Drip-drip-drip, rain slides off the sheet-iron roof,
Plink-plink-plinks onto the wayward tin can
Placed by wily storms or fickle wind’s goof,
Who can rightly say, be it beast or man?
The rain cares not where the gentle drips fall,
Nor gives a thought as the plinks softly sing
To small ears listening behind safe walls,
Lulled to sleep by the drip-drip and plink-plink.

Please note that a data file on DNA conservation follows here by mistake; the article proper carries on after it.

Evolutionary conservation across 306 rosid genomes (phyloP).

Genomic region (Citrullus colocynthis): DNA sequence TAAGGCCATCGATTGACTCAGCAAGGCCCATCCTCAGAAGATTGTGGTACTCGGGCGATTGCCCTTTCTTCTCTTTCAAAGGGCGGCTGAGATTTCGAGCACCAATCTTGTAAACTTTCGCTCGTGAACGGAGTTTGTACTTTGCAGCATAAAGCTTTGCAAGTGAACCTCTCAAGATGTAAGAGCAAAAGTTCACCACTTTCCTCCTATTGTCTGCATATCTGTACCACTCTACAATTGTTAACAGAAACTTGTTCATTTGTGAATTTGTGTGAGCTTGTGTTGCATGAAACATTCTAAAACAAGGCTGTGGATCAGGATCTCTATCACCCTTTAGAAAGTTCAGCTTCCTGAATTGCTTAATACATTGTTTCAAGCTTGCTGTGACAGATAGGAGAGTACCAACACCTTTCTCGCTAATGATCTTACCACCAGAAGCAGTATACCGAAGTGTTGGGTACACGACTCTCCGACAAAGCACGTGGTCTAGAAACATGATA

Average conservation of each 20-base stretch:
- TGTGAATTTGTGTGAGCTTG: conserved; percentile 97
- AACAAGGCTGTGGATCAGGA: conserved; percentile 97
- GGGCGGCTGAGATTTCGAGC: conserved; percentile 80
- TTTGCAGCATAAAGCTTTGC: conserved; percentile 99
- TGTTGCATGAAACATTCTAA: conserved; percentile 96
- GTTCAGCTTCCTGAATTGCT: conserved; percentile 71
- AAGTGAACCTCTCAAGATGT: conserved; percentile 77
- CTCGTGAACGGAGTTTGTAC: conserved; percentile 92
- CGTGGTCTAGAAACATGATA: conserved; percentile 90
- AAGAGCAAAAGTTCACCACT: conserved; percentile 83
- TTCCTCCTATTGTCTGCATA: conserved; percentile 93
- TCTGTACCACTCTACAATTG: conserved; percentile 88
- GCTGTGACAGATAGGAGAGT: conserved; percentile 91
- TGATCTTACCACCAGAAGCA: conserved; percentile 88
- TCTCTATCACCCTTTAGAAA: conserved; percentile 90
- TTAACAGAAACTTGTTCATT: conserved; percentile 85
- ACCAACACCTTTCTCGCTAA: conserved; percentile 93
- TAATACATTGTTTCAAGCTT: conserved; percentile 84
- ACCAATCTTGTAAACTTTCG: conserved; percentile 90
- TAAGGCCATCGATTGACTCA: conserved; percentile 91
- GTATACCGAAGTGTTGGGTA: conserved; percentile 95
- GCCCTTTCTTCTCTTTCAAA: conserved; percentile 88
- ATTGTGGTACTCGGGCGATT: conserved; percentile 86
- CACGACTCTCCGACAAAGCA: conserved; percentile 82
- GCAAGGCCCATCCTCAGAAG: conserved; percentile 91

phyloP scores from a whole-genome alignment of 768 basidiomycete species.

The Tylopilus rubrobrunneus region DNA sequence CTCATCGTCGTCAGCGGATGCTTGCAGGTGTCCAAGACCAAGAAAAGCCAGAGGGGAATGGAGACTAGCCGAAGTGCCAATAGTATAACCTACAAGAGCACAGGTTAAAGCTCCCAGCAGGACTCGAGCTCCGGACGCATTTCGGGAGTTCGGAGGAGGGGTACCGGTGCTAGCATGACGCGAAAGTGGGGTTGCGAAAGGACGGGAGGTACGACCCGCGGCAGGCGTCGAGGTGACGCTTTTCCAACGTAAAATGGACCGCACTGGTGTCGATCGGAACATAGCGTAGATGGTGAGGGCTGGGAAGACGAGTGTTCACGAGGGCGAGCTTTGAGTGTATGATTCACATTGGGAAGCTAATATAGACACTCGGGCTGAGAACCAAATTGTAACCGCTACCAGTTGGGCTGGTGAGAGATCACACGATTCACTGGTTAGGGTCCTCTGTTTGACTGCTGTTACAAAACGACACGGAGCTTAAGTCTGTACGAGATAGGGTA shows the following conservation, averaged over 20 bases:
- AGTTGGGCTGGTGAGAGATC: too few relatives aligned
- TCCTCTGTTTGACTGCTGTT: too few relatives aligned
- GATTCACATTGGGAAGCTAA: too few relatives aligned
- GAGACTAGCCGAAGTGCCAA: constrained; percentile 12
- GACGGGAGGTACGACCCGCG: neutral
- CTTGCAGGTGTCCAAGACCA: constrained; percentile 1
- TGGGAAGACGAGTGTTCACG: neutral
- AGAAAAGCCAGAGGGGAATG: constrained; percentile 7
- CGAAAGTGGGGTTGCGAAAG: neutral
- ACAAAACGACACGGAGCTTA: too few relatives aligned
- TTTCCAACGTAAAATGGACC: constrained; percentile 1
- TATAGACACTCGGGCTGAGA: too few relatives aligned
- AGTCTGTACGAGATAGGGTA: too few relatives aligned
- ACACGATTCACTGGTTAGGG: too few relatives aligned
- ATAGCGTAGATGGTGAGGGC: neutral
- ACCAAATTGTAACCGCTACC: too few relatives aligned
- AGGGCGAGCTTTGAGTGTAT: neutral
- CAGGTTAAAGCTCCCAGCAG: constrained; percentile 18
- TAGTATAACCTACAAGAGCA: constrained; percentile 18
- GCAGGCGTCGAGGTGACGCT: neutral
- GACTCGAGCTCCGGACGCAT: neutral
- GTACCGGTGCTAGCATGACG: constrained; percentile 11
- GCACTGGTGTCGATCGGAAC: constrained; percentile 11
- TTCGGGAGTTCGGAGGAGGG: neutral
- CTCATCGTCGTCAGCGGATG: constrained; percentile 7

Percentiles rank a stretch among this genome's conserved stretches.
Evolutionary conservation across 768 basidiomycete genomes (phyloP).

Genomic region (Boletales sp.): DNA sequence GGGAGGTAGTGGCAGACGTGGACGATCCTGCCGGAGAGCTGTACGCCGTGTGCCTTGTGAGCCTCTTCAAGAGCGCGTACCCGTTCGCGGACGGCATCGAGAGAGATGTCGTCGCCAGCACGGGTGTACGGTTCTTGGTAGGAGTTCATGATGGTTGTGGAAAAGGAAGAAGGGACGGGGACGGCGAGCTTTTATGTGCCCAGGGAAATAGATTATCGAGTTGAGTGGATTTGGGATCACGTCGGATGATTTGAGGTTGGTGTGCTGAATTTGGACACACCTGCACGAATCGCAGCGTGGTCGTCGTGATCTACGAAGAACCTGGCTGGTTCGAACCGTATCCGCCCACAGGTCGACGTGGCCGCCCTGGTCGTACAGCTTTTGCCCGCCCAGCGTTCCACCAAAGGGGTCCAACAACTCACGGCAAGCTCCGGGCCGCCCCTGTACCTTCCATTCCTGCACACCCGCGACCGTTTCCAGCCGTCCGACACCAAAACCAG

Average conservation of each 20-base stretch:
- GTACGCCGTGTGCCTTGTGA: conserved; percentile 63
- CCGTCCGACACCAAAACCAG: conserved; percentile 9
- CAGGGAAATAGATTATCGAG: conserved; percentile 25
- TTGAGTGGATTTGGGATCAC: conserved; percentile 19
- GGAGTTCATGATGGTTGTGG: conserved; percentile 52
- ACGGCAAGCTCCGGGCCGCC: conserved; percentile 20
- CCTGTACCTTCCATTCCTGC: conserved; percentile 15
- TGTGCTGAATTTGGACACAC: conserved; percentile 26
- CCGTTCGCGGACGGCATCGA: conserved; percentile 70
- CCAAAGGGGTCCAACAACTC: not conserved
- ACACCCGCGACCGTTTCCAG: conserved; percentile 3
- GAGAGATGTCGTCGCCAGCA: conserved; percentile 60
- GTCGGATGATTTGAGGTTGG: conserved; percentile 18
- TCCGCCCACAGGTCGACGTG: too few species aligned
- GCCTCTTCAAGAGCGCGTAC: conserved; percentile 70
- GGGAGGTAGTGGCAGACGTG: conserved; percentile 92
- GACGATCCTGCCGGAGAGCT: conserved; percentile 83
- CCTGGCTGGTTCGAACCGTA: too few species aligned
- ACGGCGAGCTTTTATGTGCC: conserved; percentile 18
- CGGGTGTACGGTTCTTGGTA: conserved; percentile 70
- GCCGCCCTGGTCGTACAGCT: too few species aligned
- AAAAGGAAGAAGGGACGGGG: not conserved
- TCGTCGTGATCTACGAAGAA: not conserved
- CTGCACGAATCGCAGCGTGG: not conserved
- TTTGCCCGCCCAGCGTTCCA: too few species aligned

Silently they creep on tiny wet feet
Beneath a cracked pane of misted raised glass.
Aqueous drips and plinks, seldom they meet
Those to whom they sing at two AM past.
Plinks slowly lessen, lightly tread away,
Follow the drips as night steps into day.
©2021 KT Workman
(Note: A Shakespearean (English) sonnet consists of 14 lines written in iambic pentameter, and usually has 10 syllables per line. It has three quatrains and a couplet. Rhyme scheme: a-b-a-b, c-d-c-d, e-f-e-f, g-g.)
Image by StockSnap from Pixabay